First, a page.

About Hawaii

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Hawaii US State

Hawaii, a U.S. state, is an isolated volcanic archipelago in the Central Pacific. Its islands are renowned for their rugged landscapes of cliffs, waterfalls, tropical foliage and beaches with gold, red, black and even green sands. Of the 6 main islands, Oahu has Hawaii’s only big city, Honolulu, home to crescent Waikiki Beach and the Pearl Harbor memorials. Capital: Honolulu Statehood granted: August 21, 1959 State flower: Hawaiian hibiscus Population: 1.42 million (2014) State fish: Reef triggerfish



The Road to Hana Hana, on the eastern end of Maui, is considered to be the last unspoiled Hawaiian frontier. The optimistically named Hana Highway, an attraction in itself, has saved Hana from “progress.”

After three and a half hours of 54 narrow bridges, 600 switchbacks, Tarzan vines and roadside waterfalls, you arrive to find a couple of general stores, the award-winning Travaasa Hana Maui hotel and not much more. Life here is laid-back—more of a yoga and tofu kind of place than disco and mai tais. Hike up past seven tiered pools fed by mountain cascades through an enchanting bamboo forest to Waimoku Waterfalls.

Later, bask on crescent-shaped Hamoa Beach. Summerset Maugham declared it the best in the Pacific. I think you’ll agree with the slogan on a hat in the Hana general store: “It’s a long way from Waikiki.”

Did the Earth Move?
Another memorable roller coaster drive takes you inland to the summit of Haleakala, Maui’s enormous dormant volcano. Starting at sea level the sub-tropical landscape gives way to pines and eucalyptus and upward to a chilly and sparse Mars-scape where the huge crater lies. Lots of companies offer sunrise tours with descents on bicycles. Bring a jacket and mitts and be prepared to ride the brakes all the way down. Or, if a wake-up call in the middle of the night isn’t your idea of fun, save shuteye and money by driving your own rental car at a more agreeable hour.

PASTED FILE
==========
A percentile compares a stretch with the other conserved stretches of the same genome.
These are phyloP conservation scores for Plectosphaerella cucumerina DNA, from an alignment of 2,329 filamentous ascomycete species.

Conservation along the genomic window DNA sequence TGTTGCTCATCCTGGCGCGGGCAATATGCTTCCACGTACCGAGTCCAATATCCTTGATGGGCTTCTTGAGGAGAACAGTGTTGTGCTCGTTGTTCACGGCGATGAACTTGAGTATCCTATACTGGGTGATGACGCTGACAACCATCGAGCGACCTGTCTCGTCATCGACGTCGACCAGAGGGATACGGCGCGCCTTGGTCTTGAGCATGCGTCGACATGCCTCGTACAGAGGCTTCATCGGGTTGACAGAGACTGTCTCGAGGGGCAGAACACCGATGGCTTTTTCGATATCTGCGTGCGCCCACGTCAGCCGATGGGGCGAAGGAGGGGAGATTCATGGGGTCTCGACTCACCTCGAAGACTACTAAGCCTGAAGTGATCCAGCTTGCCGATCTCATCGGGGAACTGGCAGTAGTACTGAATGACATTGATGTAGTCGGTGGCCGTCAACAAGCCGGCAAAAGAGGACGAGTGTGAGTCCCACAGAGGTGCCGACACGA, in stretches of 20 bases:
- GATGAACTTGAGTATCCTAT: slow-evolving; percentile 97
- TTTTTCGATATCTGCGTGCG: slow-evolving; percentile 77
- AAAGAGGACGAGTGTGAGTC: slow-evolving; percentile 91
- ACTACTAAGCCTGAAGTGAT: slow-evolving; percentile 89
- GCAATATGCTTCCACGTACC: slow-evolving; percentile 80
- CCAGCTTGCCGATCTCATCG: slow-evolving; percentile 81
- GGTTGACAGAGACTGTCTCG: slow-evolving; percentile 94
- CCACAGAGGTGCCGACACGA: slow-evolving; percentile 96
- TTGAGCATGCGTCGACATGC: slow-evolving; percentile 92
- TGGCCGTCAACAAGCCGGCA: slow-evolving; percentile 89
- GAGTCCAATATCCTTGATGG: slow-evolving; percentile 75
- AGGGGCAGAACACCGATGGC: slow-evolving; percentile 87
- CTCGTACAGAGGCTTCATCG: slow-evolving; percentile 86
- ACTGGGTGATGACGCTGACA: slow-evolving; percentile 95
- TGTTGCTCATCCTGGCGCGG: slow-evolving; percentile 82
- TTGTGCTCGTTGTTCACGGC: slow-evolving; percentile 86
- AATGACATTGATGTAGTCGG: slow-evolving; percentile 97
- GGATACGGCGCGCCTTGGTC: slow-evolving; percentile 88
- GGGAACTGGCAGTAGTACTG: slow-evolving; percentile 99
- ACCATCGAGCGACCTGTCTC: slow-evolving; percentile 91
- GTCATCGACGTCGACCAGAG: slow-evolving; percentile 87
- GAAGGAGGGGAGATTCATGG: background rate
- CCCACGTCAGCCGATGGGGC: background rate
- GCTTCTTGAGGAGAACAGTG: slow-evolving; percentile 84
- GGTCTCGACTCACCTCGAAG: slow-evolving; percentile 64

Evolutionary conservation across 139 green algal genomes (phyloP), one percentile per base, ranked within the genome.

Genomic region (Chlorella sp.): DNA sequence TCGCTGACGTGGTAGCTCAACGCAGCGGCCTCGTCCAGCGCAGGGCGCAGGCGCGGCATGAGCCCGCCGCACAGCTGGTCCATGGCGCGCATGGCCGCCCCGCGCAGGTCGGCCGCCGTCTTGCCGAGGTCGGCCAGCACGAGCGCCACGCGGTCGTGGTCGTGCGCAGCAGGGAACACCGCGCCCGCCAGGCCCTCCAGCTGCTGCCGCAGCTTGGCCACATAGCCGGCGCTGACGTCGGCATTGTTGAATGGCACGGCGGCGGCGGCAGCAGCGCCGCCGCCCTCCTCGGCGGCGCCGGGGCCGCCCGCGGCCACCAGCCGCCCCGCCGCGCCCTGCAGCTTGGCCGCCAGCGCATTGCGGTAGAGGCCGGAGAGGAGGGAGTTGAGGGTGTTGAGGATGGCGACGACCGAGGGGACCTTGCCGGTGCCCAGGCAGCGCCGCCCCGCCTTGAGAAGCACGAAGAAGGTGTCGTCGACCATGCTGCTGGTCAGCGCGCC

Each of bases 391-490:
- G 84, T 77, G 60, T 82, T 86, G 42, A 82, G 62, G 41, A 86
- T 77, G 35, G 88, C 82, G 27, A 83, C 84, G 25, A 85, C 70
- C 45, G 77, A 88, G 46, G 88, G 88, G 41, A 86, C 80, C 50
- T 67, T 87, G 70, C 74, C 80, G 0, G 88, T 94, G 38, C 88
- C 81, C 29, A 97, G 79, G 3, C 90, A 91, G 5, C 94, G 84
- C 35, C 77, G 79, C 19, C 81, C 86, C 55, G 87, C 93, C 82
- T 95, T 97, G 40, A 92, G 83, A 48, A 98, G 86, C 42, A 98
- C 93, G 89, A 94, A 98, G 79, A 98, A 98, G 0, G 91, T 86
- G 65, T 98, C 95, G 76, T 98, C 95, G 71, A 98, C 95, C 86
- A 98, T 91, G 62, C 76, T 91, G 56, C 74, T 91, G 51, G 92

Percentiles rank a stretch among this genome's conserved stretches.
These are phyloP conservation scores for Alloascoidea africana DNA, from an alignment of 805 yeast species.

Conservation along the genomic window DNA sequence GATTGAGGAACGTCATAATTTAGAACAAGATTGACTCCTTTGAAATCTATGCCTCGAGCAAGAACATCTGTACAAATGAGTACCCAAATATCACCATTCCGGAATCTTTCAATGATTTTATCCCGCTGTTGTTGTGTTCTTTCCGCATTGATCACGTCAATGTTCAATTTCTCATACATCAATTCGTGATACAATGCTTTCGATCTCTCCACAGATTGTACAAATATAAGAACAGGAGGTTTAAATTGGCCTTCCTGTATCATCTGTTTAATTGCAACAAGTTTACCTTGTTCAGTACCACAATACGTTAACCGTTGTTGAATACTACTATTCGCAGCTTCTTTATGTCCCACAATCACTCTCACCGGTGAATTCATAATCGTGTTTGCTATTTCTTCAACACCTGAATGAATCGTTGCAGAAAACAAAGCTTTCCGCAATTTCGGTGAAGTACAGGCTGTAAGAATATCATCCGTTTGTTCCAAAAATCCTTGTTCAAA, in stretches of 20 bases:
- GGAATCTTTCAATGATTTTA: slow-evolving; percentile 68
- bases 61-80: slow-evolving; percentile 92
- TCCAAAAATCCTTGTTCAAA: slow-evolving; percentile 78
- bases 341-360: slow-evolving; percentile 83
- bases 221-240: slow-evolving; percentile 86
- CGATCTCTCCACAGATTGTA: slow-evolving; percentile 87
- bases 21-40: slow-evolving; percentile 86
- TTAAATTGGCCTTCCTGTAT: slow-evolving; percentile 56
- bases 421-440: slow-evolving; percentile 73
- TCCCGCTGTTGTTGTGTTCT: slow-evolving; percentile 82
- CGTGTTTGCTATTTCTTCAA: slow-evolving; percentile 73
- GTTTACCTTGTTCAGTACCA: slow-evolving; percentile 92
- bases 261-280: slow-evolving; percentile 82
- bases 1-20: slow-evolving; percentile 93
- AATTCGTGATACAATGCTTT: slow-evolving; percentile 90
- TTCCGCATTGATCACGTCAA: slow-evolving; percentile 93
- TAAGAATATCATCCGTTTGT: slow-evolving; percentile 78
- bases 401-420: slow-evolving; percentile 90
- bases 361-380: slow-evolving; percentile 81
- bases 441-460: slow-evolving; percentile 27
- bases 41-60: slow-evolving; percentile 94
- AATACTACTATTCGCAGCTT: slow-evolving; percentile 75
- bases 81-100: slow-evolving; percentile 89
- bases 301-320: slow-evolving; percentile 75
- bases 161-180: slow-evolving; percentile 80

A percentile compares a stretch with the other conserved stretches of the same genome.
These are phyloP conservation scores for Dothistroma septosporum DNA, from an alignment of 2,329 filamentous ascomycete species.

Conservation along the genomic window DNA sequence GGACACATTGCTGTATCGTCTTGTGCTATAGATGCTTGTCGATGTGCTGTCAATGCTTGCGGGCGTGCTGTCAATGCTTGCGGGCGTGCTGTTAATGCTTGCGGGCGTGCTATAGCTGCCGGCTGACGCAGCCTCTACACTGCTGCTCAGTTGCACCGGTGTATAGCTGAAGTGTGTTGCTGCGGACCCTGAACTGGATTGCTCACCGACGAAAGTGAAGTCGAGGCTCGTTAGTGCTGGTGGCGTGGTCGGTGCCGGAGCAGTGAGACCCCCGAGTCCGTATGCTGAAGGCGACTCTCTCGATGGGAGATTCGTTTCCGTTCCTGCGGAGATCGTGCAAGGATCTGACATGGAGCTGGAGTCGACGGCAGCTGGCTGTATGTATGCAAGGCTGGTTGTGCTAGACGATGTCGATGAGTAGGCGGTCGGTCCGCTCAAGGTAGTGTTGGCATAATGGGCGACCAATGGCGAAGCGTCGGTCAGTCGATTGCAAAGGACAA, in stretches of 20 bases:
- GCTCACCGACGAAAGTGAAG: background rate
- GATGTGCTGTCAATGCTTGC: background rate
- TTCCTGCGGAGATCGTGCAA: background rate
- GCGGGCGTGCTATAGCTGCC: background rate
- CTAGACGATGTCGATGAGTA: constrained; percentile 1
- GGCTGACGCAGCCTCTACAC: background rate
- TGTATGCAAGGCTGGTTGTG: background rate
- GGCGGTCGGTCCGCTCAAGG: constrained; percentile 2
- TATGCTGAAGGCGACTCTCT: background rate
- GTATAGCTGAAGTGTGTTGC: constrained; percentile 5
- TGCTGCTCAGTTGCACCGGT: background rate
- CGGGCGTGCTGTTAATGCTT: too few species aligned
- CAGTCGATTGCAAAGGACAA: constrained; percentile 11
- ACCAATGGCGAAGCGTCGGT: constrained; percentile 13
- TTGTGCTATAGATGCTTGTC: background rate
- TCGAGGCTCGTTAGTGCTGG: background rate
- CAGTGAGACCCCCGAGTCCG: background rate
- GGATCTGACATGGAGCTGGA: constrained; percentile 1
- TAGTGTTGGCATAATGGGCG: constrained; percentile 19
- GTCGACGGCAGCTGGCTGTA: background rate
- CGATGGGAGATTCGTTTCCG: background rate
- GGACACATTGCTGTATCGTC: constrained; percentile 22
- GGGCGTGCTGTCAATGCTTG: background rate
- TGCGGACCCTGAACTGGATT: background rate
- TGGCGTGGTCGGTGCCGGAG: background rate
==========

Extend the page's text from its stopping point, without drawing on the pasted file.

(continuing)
Let’s Do Lunch
At Matteo’s Osteria, Chef Matteo Mistura has created an unpretentious Italian eatery with terrific food and service. Consider The Perfect Lunch: for $21 you choose from three starters, a small pizza or pasta dish and a glass of wine. His Super Food salad with kale, cabbage, sprouts, quinoa, carrots and seeds with a lemon/mustard/honey dressing is guaranteed to energize. www.matteosmaui.com

Stellar Sushi
On an island renowned for fresh fish, Japengo restaurant at the Hyatt Regency Maui was voted Best Sushi and Best Pacific Rim Cuisine at the 2015 Aipono Awards. Consider the Dragon Roll with shrimp tempura, asparagus and flying fish roe on the inside wrapped in avocado eel and sesame seeds. You can also have one of the chefs create a roll to your specifications. The dramatic and chic atmosphere complements the cuisine, especially if you snag a table outside on the patio beside the waterfall. www.hyatthotels.hyatt.com

Kahuna of the Kitchen

Just up the hill from the Cannery Mall in Lahaina, Star Noodle has a casual vibe but the Asian food is seriously delicious. Garlic noodles and Pad Thai top my list of favourites. And be sure to ask about the “cocktail of the day” or experiment at the sake bar. www.starnoodle.com

Take the Kaanapali Trolley Home to several world-class hotels, condominiums and vacation club resorts, a beachfront shopping complex, 36 holes of championship golf and what has been called “the best beach in America,” there’s probably something to suit every one at Kaanapali. Incidentally, Kaanapali, once the playground of Hawaiian royalty, was the first planned resort community in Hawaii. They got a lot of things right. You can stroll along a beach path from one property to another and over to Whaler’s Village for some retail therapy and plenty of fine dining choices. Or hop on the free trolley that goes to the various hotels, Whaler’s Village and into Lahaina. www.kaanapaliresort.com

Cliff Divers and Hula Lessons